by Moira Cullings
BALTIMORE — The work of a Catholic pastor is never done.
Running a parish requires a wide range of skills and a huge bank of knowledge that aren’t taught in the seminary.
And even those young priests who have the chance to spend years as an associate to a veteran pastor find themselves too soon out on their own, where the buck stops with them.
Fortunately, that’s where continuing formation programs come in.
“We want to do our best to help provide resources to our new pastors,” said Father Brian Schieber, pastor of St. Michael the Archangel in Leawood and vicar for clergy for the Archdiocese of Kansas City in Kansas.
“In the seminary, a lot of times we don’t receive training in human resources and administration,” he said.
“Those are topics that are taken up by the [continuing formation] workshops,” he added, “to help the priests understand how to manage a staff and how to be an effective leader and administrator of a parish.”
One such workshop that was designed for newer pastors was held last November at St. Mary’s Seminary and University in Baltimore.
“As a first-time pastor, it is helpful to learn about the various aspects of parish life that need to be addressed,” said Father Larry Bowers, pastor of St. Patrick parishes in Osage City and Scranton, who attended the training.
“I learned about many areas of shepherding a parish that require leadership and prioritizing skills, and how important it is to collaborate with staff and volunteers in ministry,” he said.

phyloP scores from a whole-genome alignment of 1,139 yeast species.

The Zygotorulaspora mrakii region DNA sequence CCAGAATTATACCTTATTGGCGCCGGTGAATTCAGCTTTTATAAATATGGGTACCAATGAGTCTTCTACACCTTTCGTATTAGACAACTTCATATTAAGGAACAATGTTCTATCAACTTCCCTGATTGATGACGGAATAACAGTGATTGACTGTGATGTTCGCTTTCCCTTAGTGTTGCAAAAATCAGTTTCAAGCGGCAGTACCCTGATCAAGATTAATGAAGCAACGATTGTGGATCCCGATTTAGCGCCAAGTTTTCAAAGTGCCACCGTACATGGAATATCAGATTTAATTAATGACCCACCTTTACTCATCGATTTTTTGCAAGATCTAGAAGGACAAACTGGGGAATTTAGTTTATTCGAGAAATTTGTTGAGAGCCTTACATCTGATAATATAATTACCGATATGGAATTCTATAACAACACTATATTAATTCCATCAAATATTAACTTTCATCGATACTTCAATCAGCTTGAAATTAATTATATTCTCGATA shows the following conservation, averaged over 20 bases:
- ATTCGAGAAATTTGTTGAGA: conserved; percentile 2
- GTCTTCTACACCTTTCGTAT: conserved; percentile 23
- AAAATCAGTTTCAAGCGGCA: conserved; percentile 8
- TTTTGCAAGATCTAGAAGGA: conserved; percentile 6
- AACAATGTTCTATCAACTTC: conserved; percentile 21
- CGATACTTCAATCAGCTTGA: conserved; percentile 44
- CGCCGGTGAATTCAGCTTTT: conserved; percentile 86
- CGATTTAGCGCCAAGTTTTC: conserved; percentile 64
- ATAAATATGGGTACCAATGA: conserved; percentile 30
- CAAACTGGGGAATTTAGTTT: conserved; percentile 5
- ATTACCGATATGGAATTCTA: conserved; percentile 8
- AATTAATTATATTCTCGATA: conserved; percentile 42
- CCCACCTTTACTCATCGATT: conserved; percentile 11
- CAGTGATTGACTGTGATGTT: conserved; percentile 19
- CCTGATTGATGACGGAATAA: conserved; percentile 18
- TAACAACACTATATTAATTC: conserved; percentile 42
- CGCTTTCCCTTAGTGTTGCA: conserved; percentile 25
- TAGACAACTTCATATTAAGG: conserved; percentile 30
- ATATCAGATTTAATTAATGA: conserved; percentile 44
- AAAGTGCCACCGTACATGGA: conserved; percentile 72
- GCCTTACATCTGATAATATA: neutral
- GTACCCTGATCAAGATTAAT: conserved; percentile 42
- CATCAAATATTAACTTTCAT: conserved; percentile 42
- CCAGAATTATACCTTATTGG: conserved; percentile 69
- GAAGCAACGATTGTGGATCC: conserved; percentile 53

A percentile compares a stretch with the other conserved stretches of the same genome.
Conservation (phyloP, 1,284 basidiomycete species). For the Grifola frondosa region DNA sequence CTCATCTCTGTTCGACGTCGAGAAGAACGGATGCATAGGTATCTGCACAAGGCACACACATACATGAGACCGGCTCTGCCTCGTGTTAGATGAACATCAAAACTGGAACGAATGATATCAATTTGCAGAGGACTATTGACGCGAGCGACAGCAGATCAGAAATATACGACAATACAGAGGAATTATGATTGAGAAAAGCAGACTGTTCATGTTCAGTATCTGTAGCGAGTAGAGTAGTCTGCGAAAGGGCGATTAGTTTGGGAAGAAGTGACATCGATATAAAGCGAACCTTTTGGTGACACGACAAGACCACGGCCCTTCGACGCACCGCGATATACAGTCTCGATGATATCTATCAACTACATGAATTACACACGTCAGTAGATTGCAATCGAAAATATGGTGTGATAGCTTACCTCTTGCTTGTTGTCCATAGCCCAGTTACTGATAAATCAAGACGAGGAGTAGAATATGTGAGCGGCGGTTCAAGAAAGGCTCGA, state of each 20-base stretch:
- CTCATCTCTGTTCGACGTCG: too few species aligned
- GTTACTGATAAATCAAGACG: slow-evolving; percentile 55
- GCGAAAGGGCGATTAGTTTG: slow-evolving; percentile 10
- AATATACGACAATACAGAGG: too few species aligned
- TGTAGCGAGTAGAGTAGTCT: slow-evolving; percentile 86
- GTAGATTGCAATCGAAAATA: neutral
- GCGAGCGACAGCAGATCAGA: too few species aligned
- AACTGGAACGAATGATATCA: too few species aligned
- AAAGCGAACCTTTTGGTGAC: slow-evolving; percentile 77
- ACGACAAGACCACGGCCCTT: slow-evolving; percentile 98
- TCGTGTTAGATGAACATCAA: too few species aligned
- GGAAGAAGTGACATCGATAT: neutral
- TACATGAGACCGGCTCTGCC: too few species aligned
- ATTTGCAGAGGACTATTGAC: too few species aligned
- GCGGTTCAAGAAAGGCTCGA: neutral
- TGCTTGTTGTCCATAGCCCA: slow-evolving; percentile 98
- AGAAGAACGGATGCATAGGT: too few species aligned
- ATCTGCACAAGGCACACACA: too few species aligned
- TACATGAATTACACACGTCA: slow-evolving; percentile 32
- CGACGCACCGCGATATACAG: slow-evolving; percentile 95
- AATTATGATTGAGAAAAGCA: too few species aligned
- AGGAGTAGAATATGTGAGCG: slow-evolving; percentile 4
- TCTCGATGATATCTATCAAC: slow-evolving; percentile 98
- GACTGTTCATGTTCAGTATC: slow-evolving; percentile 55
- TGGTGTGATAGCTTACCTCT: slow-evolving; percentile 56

Father Bowers said the workshop gave him a fresh understanding of all that goes into managing a parish.
“I have new awareness of how the different aspects of a parish can and should be interrelated in order to help us mature as Christ’s disciples,” he said.
Father Nathan Haverland, pastor of St. Gregory in Marysville, also attended the training and found it enlightening.
“There’s a lot of things that are not taught in the seminary, for good reasons, because they’re just not needed at the time,” said Father Haverland. “So this is a good time for them to fill you in on those things that you need to know that you were never taught.”
Topics covered in the training included: pastoring more than one church; parish staffs and personnel management; the canonical role of the pastor; stewardship; parish finances; and stress in ministry.
The priests from the archdiocese who attended were appointed pastors last July, said Father Schieber, so they had each been in their role for about four months when the training took place.
“They’re starting to get their feet wet and maybe questions are beginning to surface about how they handle issues,” he said.
As St. Gregory prepares to break ground on a new church building in the coming months, receiving additional formation was particularly helpful for Father Haverland.
“I came back with a lot of great ideas of how to help my parish — and a lot more work to do,” he said with a laugh.
But for these priests, the extra work is worth it.
“We want to be good pastors and be good stewards of the resources and flock that have been entrusted to us,” said Father Haverland. “So I think it’s important that we’re the best shepherds we can be.”